Views » November 7, 2011

Let's Talk Democratic Socialism, Already

After 30 years of failed neoliberalism, we need a real alternative.
BY Maria Svart Unfettered capitalism is inherently undemocratic--but human action can significantly democratize our political system.

"There's class warfare, all right, but it's my class, the rich class, that's making war, and we're winning." With all the right-wing hoopla about how President Barack Obama is waging class war, you might be surprised to learn that Warren Buffet said these words in 2006. The billionaire investor was acknowledging 30 years of a widening income gapbut I'll go a step further. I believe that unfettered capitalism is inherently undemocratic and that human action can significantly democratize our political system. That's why I'm a socialist.
Corporate America's assaults on working peopleseeking profits through offshoring jobs, busting unions, paying politicians to slash corporate taxes and deregulating the bankshave ruined our economy. Meanwhile, millions of workers have been thrown from their jobs while unions are scapegoated for manufactured budget crises at the state and local levels.
The accident of birth should not determine the course of a person's life. Government expenditures are an indication of a society's priorities, and it is both economically and morally imperative to provide a safety net for those who suffer the most in a downturn. Without massive public investment in healthcare, education, infrastructure and green jobswhich could be funded by progressive taxation of income along with a tax on financial transactionsour future is bleak. With high unemployment and anemic demand, the economy will continue to limp forward. Those lucky enough to have work will likely remain afraid to agitate for better conditions.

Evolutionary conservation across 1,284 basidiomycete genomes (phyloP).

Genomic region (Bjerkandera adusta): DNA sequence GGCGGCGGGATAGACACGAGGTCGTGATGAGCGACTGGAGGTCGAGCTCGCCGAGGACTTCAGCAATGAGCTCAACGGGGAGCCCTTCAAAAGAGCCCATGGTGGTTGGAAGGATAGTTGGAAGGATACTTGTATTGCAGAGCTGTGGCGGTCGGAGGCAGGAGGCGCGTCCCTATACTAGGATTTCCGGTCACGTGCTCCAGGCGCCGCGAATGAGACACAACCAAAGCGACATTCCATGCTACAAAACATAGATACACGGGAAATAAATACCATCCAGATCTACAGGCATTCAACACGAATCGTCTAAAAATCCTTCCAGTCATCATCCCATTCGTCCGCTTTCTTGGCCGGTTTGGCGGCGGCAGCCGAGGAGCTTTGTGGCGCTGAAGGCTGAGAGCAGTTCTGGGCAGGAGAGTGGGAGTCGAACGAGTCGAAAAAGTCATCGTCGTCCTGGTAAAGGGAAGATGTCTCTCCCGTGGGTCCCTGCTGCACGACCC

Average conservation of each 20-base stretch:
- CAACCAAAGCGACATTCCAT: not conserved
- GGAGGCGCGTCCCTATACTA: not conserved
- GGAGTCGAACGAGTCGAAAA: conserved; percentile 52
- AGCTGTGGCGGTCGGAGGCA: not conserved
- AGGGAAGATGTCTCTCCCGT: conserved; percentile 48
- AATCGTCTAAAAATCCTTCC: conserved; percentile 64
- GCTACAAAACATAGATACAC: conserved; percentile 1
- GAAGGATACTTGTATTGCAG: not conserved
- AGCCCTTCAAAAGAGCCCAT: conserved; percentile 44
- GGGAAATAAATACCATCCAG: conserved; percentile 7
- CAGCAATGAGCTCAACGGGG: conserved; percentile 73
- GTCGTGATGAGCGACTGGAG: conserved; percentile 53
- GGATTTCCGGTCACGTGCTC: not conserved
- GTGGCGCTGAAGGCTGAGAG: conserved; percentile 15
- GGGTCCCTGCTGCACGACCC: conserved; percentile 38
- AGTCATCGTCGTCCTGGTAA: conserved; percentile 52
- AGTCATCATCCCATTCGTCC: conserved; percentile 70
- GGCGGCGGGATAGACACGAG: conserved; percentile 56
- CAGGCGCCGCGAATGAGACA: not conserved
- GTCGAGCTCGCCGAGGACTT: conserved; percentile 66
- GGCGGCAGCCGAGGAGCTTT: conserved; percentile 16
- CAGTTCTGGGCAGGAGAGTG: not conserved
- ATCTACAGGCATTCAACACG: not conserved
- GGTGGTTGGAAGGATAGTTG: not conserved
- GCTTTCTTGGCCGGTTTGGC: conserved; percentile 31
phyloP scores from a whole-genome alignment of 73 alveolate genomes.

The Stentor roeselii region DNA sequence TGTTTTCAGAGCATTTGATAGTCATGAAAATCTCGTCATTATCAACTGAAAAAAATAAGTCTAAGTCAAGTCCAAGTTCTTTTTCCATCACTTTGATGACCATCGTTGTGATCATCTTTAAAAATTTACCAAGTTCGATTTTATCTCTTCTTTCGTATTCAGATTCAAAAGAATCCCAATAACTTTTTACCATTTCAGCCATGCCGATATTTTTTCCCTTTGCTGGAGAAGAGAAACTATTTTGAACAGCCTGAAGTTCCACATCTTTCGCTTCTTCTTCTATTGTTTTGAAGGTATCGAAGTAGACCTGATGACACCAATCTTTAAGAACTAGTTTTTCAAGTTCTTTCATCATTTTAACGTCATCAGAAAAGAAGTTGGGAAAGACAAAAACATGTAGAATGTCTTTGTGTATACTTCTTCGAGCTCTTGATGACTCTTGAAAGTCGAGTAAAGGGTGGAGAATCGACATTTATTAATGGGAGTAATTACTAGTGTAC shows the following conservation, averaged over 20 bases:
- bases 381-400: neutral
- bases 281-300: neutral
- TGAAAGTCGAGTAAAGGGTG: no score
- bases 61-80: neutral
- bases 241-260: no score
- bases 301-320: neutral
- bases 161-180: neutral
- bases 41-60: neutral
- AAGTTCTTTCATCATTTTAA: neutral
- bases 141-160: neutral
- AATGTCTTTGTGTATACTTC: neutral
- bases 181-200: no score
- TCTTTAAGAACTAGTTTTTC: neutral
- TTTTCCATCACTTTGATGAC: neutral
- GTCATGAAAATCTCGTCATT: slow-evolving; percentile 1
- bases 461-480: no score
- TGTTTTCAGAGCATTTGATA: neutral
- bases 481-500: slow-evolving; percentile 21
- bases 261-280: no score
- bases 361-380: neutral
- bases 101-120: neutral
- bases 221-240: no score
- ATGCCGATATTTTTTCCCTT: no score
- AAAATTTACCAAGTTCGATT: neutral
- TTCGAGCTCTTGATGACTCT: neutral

Right now, we need more jobs and better pay for less work. In the long term, ordinary people need more powerthrough unions, worker councils and seats on the board in the workplace, and in politics, through a public campaign finance system that provides sufficient exposure to all candidates. We need a political economy that allows everyone space and time for personal growth and thoughtful participation in the decisions that profoundly impact their lives.
I feel so strongly about these values that I recently quit my job as an organizer for SEIU to become the national director of the Democratic Socialists of America (DSA), which has its roots in both the Socialist Party of Eugene Debs, Norman Thomas and Michael Harrington and the New American Movement, a nonsectarian organization that grew out of the American New Left and whose founders were instrumental in establishing In These Times back in 1976.